Certain regulations on party finance need to be improved
The results of the parliamentary elections of 2016 have revealed problems related to funding of political parties, which need to be resolved. The problems are mainly related to the funding of political parties from the state budget – specifically, some components of the formula for calculating the amount of state funding are vague and problematic, and, also, the existing regulations create incorrect incentives for creating electoral blocs whose main goal is to obtain additional state funding and other undeserved privileges.
At the meetings of the Constitutional Commission, representatives of the Georgian Dream cited this problem as one of the main reasons for abolishing electoral blocs.
We, civil society organizations working on electoral issues, believe that – considering the Georgian political context – the institution of electoral blocs should be retained. For this reason, we started work to eradicate the main shortcomings relating to funding of political parties. While working on the recommendations, we didn’t aim to fundamentally change the system of party finance; instead, we put the main emphasis on eliminating the existing vague norms and resolving the most severe problems. We think that if the present recommendations are taken into account, the reason for the abolition of electoral blocs will no longer exist.
I. Financial and other benefits for electoral blocs
The existence of electoral blocs has one legitimate goal, specifically, to help parties with a low rating combine their efforts and overcome the electoral threshold. In our opinion, in addition to this legitimate goal, the regulations that now exist in Georgia also give political parties unjustified incentives related to receiving additional benefits from the State. The last parliamentary and local government elections are a case in point. We have witnessed the creation of “artificial” electoral blocs through which parties comprising the blocs – unlike parties that participate in elections independently – undeservedly receive additional benefits, such as obtaining additional funding by manipulating components of the formula for receiving budgetary funding, more free advertising time, more funding for representatives in election commissions, appointment of members in election commissions, etc.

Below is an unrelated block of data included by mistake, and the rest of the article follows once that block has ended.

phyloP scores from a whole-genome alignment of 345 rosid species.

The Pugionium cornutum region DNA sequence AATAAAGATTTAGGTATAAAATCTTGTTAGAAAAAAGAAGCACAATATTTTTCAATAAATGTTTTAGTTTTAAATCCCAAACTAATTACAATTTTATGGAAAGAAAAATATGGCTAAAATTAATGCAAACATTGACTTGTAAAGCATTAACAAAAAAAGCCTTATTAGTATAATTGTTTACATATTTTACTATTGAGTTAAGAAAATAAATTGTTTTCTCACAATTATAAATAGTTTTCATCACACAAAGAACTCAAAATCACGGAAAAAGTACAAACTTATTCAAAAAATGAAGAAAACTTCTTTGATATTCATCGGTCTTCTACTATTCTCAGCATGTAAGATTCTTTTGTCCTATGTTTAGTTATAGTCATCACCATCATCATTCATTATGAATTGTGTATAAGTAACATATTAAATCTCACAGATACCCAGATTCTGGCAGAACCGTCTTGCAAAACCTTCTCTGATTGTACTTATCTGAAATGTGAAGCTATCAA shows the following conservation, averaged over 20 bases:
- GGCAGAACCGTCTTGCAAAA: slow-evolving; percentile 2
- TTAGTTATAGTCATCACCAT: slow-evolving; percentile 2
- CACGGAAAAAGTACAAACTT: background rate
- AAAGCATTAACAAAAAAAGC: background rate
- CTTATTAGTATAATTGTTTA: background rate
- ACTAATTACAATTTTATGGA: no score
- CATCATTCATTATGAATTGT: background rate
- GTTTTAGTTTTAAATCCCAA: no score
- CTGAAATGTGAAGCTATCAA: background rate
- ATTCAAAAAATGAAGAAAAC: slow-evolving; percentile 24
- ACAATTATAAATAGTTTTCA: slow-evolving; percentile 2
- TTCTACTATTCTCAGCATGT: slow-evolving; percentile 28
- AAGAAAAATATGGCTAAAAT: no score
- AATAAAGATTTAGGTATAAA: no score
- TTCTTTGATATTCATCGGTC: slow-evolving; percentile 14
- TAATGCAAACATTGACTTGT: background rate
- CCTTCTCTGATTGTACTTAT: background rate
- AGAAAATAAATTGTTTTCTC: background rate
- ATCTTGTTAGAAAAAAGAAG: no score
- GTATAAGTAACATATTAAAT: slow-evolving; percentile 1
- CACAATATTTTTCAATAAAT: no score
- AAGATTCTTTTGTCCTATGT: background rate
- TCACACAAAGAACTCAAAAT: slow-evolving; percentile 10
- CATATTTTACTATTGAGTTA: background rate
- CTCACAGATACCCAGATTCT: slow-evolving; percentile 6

We believe that in order to eliminate the problem related to electoral blocs, it is necessary to ensure that parties participating in elections independently receive the same benefits as electoral blocs.
Recipients of all types of budgetary funding – both direct and indirect funding – should technically become electoral subjects, which means that one electoral subject, regardless of whether it is a party or an electoral bloc, should receive one equal portion of funding. This will involve no essential changes for parties participating in elections independently, while electoral blocs will be required to indicate in the statute at the time of registration in the CEC how they distribute direct budgetary funding, the funding from LEPL Electoral Systems Development, Reforms and Training Center (foundation), and the funding for representatives in election commissions, as well as the electoral number, the right to appoint members of election commissions, and free advertising time among political parties that are members of the bloc.